1972 Mercury Cougar XR-7, 35,798 Miles | Proxibid®

eek.gifwhaat.gifbolt.gif

I'm speechless. That's at least double book value on both cars given the condition I saw. (And my book is 3 years old!)

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A couple notes; No XK120's had automatic transmissions, nor overdrives. They came later, in the XK 140 I believe.

I don't put too much faith in price guide figures for these cars, especially in dealing with condition codes for cars falling into the lower (poorer) categories. According to the class descriptions, one would almost believe that a car would have to be rust free to even qualify as a parts car. Ok, a bit exterme, but I think you get what I mean about the issue. In addition, I suspect prices for cars in poorer condition are, at least to some extent, extrapolated rather than based on actual sales. That is because some sales in those brackets are private, not a result of documented auctions, or even based on advertized asking prices. A "dead" car failing in many of the price guide "checks" is still sometimes a restorer's dream, and can yield a considerably higher price than the guide's. It is necessary to use your own judgement along with the price guide in determining a car's value. The old saw about things being worth what someone is willing to pay still has some truth too.

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Don't be fooled by the red paint. There's still dirt under the car from where it was stored, now a lovely bright red like the top of the car! This car was originally (and recently) a cream color. They did manage to mask the tires (but not the valve stems:)), including the 3" mud line on them from (probable outdoor) wet storage.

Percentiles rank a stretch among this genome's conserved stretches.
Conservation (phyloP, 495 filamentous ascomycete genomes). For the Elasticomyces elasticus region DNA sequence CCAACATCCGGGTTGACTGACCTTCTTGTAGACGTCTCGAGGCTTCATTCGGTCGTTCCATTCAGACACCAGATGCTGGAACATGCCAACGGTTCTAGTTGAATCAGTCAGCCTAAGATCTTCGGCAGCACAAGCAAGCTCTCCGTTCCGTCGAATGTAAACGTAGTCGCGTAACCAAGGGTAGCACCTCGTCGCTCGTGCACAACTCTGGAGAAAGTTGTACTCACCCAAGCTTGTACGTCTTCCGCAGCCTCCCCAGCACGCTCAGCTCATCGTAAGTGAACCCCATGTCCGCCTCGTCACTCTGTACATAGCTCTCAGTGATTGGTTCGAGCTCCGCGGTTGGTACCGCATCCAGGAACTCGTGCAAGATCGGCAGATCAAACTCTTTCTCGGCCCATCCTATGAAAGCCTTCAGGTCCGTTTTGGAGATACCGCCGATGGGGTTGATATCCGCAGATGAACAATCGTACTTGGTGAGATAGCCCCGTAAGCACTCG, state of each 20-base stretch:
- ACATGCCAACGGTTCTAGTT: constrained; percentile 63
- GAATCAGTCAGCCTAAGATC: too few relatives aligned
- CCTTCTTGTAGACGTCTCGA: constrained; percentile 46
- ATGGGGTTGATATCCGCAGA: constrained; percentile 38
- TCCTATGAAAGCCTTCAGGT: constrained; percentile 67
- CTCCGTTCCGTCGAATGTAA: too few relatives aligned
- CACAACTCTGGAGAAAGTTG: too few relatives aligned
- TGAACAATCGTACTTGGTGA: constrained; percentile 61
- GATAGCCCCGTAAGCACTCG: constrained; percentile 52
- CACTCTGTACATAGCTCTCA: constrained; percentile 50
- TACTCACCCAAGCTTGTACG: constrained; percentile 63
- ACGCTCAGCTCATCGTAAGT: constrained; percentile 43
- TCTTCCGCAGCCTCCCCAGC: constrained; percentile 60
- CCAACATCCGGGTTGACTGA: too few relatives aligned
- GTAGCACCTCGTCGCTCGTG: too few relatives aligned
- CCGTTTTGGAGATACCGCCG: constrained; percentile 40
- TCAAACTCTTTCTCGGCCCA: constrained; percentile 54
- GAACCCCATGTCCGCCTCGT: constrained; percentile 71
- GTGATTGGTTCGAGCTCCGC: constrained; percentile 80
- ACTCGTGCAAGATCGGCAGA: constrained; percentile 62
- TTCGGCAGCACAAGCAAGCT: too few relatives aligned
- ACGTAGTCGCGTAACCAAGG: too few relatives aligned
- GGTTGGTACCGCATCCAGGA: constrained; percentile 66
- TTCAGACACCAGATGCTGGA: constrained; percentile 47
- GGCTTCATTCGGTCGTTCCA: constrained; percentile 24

As best I can tell from the numbers, this is a late 1950 body (thus the chrome turn signal housings) with a 1952 engine that used to have the high compression (red) head. The head in it now had no sign of the red coloration, so I suspect it's been replaced. (I don't know enough about these cars to check the numbers on the head.) The tires have no markings on the sidewalls whatsoever, except for the spare which is a Fisk brand tire. It's obviously been decades since this car has run. The attendant didn't know if the engine would turn over, however I see the auction description says it does.

This car looks like the leftovers from a restoration project done in the late 1970s, kept together for a time as someone's toy. It's probably restorable as is, but will need a lot of new and NOS parts. When finished it will be debateable as to whether it's a 1952 or 1950 car.

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We put a '51 Mark VII back together that had been disassembled by a resto shop that went out of business "suddenly". Unfortunately many of the bits and pieces were sold at the Sheriff's sale before the owner of the car realized parts were missing. The sedans are more difficult to restore, in my opinion, partly because there is not a lot of info out there about them. 60Flat there is a good source for misc parts in Virginia. Are you familiar with JagNut? He has an early Jag sedan salvage yard in the hills of Virginia and is very knowledgeable though a bit eccentric.

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Thanks for the tip, Restorer. My Virginia friend is Larry Springer, Jagware. Actually, business demands have put me in a position to offer him the Mark VII and a huge collection of accumulated parts, not terribly expensive considering a running rust free project car as the base @ $7500. I still have my '64 Riv and the '60 Electra; owned the Riv for 32 years now.

I have really gained a lot of knowledge from owning 4 Jags over the years. I am hoping to work hard for a year or so and buy a driver condition XK 140.